University of the People’s Class of 2025? Photo: papalars
Perhaps it’s not the world’s most pressing problem, but leading changemakers recognize that bridging the digital divide in the developing world is an important priority in the field of social development.
Many organizations–from the Gates Foundation to One Laptop Per Child–have implemented programs intended to help people in underserved areas get technologically connected. The latest group to join that effort is the United Nations, which has just announced the launch of the first public, online, free university, open to all the world’s citizens.
As the UN’s press release indicated:
“For hundreds of millions of people around the world higher education is no more than a dream…. They are constrained by finances, the lack of institutions in their region, or they are not able to leave home to study at a university for personal reasons.”
The University of the People is intended to make higher education more accessible to the masses through open-source technology, open course materials, e-learning pedagogical strategies, and peer-to-peer teaching. The UN explained that classes will be comprised of 20 students, who will participate in weekly online lectures, peer discussions, and e-tests. Professors are volunteers and post-grad students.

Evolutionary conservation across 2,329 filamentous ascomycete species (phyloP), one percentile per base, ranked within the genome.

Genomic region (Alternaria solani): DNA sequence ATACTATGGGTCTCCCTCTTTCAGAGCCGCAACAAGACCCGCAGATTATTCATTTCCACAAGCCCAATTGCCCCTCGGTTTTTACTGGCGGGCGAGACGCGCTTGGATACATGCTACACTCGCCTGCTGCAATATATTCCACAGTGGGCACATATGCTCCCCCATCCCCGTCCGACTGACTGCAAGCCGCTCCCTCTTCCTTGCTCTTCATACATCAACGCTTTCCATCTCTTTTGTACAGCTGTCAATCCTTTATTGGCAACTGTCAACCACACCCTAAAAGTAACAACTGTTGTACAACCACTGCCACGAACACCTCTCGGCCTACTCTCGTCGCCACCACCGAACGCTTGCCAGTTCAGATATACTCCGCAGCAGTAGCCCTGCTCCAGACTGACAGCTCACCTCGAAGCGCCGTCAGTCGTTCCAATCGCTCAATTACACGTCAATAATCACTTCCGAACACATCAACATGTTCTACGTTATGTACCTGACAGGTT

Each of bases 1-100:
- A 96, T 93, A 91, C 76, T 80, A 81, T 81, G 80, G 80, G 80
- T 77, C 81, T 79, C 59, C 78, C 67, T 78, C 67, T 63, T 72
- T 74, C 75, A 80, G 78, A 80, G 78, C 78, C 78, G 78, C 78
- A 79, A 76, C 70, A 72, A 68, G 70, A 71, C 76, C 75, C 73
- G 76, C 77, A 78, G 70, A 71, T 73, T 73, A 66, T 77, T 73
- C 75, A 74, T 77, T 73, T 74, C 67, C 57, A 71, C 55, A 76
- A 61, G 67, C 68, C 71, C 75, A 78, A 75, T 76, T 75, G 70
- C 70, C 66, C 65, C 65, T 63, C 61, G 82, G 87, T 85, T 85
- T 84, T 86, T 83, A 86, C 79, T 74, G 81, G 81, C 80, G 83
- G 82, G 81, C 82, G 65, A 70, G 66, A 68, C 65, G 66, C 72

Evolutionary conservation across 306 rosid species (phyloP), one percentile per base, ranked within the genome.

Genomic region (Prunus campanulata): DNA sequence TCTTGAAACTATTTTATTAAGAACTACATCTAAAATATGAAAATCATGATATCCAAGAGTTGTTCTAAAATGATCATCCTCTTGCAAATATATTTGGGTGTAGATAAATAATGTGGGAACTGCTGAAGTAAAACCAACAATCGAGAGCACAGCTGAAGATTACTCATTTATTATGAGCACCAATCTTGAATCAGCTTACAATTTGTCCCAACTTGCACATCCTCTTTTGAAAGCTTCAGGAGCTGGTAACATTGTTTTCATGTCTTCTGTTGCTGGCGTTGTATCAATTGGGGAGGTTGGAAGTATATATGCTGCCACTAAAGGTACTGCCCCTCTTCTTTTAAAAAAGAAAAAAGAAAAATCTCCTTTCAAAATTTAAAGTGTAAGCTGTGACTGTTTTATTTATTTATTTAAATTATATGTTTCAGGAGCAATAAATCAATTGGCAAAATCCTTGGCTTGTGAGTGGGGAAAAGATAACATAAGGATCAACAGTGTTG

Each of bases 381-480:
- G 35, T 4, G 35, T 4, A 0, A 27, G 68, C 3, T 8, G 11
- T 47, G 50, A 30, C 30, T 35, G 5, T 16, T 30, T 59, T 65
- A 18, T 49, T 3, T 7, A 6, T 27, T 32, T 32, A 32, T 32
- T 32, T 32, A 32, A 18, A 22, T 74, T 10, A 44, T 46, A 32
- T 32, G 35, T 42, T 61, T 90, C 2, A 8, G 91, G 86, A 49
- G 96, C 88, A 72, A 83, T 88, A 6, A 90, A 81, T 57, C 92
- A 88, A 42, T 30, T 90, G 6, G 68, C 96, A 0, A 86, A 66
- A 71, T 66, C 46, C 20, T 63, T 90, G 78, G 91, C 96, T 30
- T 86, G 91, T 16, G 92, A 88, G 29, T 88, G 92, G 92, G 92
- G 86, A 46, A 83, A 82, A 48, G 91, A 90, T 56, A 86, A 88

The launch of the university has already attracted considerable interest; more than 200 students from 52 countries have enrolled, despite the fact that the University of the People is not yet accredited. Lacking accreditation, the university cannot confer degrees; however, the University of the People’s website indicates that seeking accreditation is a priority.
The idea of a global, almost-free university (students pay a nominal fee for registration and tests) is certainly an appealing one, but may raise some logistical, pragmatic, and philosophical concerns. At present, for example, the university’s admission guidelines indicate that applicants must possess a high school degree or an equivalent proof of 12 years of schooling, as well as English fluency. These two admissions criteria might well prevent access and enrollment to the very populations the university purports to be attracting.
Still, we’ve got to start somewhere, right? I’ll be interested to see how the program develops.
To learn more about University of the People, visit the university’s website here.
If you’d like to help improve educational opportunities, browse through Matador’s organizational profiles, which feature dozens of NGOs and non-profits around the world that are dedicated to improving educational opportunities and resources in underserved communities.
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